Amelia stands out from the line

Amelia stands out from the line

Amelia stands out from the line

I don’t follow recipes. I don’t like people telling me what to do. I don’t like rules. In fact, when I find one, I usually break it to see what happens – and I think this is a healthy trait in a writer. However, for the unpracticed/unpublished writer – it is important to know the rules, so you can begin breaking them…

Currently, and yes it is subject to fashion and trend, the big ‘no no’ is cramming sentences with adjectives and adverbs. A new writer will often fall in love with words and phrases and become over-enthusiastic in their application. However, overly verbose writing deadens the impact of the sentence – which defeats its purpose. So, the rule is, use adjectives but go easy and be clear.

An example of an adjective/adverb heavy sentence:

‘A dark grey, crinkled brow of solemn cloud crept sluggishly over the majestic hills that were patchily bruised with a blackish purple moss and randomly spiked with prickly yellow furze.’

There is too much going on in this sentence. Each individual image is in competition for the readers’ attention. The result is a boring blur. Think about what is necessary here. Everyone knows furze is yellow and prickly, so do you need to inform the reader of these facts? “Majestic” doesn’t really do anything here – except communicate that the hill is big, which one would assume.

I would pare the sentence to the following: ‘A cloud slugged over the hills.’

I hope you can see how ‘less is more’ here. The image is much stronger without shoehorning in all those adjectives/adverbs.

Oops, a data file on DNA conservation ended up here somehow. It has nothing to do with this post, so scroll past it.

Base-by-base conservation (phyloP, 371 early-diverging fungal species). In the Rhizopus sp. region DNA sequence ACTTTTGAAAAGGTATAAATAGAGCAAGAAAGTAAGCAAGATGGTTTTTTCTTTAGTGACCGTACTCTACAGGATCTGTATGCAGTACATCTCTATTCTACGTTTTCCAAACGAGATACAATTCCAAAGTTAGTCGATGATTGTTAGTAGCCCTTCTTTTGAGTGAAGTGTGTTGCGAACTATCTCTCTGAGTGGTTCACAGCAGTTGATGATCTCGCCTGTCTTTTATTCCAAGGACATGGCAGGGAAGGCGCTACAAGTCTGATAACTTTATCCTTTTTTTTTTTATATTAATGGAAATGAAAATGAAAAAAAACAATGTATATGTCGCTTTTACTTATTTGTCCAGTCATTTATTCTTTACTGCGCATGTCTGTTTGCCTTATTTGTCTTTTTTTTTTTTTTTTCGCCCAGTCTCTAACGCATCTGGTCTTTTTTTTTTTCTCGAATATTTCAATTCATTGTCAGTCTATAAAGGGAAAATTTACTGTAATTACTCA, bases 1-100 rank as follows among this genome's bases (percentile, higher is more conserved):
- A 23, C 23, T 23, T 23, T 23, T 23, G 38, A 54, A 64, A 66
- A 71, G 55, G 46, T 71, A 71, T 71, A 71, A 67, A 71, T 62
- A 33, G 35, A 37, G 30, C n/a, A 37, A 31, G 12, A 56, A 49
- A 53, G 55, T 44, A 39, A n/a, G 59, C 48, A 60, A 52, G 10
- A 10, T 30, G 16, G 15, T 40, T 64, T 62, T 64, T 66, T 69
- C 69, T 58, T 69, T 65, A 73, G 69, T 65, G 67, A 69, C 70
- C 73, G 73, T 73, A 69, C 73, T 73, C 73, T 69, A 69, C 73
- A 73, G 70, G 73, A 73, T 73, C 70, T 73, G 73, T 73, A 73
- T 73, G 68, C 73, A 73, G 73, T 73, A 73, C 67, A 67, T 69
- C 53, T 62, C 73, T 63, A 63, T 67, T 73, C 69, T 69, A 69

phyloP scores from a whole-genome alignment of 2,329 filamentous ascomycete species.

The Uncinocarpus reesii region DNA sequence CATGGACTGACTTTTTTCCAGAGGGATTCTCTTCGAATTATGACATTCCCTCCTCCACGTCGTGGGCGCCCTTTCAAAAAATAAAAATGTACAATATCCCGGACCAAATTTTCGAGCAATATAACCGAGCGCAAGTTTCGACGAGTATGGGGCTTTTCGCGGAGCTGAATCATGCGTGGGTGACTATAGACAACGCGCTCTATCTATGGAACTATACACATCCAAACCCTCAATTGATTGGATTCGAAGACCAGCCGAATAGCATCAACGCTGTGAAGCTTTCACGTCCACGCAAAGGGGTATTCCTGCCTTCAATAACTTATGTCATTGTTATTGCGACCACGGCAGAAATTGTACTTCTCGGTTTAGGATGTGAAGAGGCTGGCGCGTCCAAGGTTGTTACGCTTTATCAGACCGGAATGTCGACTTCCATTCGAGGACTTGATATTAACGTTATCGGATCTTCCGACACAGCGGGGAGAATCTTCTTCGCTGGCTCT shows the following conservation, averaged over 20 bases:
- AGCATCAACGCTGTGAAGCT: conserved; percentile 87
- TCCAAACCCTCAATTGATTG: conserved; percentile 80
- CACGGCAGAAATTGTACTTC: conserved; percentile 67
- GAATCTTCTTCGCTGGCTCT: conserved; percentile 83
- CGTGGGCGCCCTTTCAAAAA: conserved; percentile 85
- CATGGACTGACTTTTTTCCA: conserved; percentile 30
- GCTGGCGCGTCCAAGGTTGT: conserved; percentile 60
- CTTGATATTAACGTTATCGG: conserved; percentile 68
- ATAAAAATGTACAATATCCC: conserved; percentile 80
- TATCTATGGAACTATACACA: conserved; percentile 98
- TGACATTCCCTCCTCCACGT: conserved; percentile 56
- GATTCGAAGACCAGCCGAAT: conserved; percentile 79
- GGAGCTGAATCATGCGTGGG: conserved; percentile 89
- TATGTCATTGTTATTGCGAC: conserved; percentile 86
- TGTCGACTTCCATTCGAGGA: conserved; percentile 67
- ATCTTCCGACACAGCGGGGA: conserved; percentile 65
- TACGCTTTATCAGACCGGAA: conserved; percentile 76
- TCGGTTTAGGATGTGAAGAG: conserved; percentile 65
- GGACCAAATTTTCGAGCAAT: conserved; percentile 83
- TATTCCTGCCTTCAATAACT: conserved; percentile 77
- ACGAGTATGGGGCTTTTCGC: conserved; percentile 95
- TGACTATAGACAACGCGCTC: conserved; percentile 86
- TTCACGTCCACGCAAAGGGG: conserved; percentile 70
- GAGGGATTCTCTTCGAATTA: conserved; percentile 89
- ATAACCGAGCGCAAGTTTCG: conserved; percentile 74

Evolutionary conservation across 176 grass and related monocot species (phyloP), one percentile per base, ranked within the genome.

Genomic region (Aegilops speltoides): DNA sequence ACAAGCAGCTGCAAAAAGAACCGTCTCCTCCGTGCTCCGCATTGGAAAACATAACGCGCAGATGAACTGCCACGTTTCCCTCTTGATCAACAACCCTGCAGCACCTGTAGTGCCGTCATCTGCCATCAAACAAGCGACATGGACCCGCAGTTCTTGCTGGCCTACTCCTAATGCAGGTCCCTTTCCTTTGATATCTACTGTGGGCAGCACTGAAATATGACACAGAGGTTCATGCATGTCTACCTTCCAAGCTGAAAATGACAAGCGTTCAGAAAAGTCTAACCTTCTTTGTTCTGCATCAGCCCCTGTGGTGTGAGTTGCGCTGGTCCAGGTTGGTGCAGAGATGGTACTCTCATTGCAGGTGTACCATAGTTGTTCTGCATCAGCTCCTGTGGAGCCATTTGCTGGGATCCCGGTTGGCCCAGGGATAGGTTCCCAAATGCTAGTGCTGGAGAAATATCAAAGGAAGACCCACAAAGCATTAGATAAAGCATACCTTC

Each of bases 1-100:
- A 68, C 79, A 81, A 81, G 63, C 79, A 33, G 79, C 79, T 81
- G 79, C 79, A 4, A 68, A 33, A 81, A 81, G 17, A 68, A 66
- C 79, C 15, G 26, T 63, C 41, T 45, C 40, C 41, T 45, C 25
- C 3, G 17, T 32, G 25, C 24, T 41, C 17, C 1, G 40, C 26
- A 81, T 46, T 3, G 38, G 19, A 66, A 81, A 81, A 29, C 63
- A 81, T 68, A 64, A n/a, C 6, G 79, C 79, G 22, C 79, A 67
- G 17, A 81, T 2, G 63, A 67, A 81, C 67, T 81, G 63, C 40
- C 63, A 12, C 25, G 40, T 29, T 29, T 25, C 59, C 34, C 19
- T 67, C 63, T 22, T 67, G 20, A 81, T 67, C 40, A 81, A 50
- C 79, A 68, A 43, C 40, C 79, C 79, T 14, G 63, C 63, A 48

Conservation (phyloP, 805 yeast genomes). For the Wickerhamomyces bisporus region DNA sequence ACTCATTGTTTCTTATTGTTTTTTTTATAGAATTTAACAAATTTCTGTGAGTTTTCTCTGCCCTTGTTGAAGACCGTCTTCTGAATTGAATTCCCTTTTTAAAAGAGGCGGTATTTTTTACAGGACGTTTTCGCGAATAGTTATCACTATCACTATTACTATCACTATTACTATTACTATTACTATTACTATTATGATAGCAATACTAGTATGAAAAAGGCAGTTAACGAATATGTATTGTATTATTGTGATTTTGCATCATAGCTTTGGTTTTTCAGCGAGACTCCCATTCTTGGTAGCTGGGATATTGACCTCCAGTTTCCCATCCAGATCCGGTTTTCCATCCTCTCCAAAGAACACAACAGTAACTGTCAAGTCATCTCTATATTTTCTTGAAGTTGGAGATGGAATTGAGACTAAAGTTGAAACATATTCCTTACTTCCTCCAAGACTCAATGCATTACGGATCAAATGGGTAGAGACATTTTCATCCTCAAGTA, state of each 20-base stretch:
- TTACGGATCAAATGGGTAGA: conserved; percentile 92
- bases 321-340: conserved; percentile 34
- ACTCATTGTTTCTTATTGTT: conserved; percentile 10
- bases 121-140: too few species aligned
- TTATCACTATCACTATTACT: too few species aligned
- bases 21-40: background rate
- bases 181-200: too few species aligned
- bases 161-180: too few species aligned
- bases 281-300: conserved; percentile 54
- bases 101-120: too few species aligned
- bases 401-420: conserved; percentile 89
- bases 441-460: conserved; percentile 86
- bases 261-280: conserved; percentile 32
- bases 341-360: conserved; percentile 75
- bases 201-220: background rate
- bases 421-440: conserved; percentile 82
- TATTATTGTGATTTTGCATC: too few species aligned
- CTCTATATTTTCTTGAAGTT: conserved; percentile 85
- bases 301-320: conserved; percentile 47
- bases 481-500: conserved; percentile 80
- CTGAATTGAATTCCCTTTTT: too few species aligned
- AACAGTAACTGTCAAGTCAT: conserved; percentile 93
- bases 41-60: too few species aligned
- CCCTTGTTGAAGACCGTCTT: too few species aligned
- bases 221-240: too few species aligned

A note on adverbs:

Adverbs have a bad reputation in the literary world. Many writers avoid them completely (there’s one right there). I would suggest you use them with caution and very, very sparingly (see, another one) and never, ever with speech attribution (“she said nervously”). Adverbs like “suddenly” or “immediately” are thought of as cliché traffic lights. If something happens unexpectedly in a story, you don’t need to “flag it” to make the reader aware that this was a “sudden” action – it should be obvious. So, don’t use them.

Over reliance on adjectives and adverbs is a typical, and some would say necessary, phase for those beginning their writing journey. So, don’t worry if you recognize your own writing here. As “mistakes” go, the over use of adjectives and adverbs is a useful one, as it serves to build your vocabulary. All good writers should have this phase. Just keep calm, carry on, edit down the adjectives and remove the adverbs – and you’re on your way.

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About suehealy

Irish writer/playwright Sue Healy’s work has been supported and developed by the Abbey Theatre, the Peggy Ramsay Foundation, the Heinrich Boll Association and the Tyrone Guthrie Centre. Her play ‘Brazen Strap’ ran at the King’s Head Theatre in May 2016, funded by Arts Council England. Her work has also shown at the Hackney Attic and the Etcetera Theatre in London, with readings in Norwich, Brighton and Cornwall. Sue’s nine radio dramas have broadcast on BBC Radio 4, WLRfm, KCLR96fm. Awards, Residencies and Bursaries: 2017 – Claremorris Fringe Award, Heinrich Boll bursary and residency 2016 - Peggy Ramsay Foundation playwriting grant, Tyrone Guthrie Centre residency, Arts Council England funding 2015 – BBC Opening Lines Award, Arte Studio Ginestrelle residency 2014 - University of Lincoln Ph.D. fees funding 2013 – Escalator Award, Áras Eanna Inis Oirr residency 2012 - Meridian Short Story Prize 2011 – The Molly Keane Memorial Award, Sussex Playwrights’ Award, the HiSSAC Award 2010 - Ted O'Regan bursary, Tyrone Guthrie Centre residency (2016 - Finalist for the Eamon Keane Playwriting Prize, Nick Darke Award and the Old Vic 12) A UEA Creative Writing MA alumna, she spent eleven years in Budapest, editing Hungary A.M. Presently, she is London-based, researching a PhD on the Royal Court Theatre. Sue is Deputy Literary Manager at the Finborough. View all posts by suehealy

11 responses to “Amelia stands out from the line

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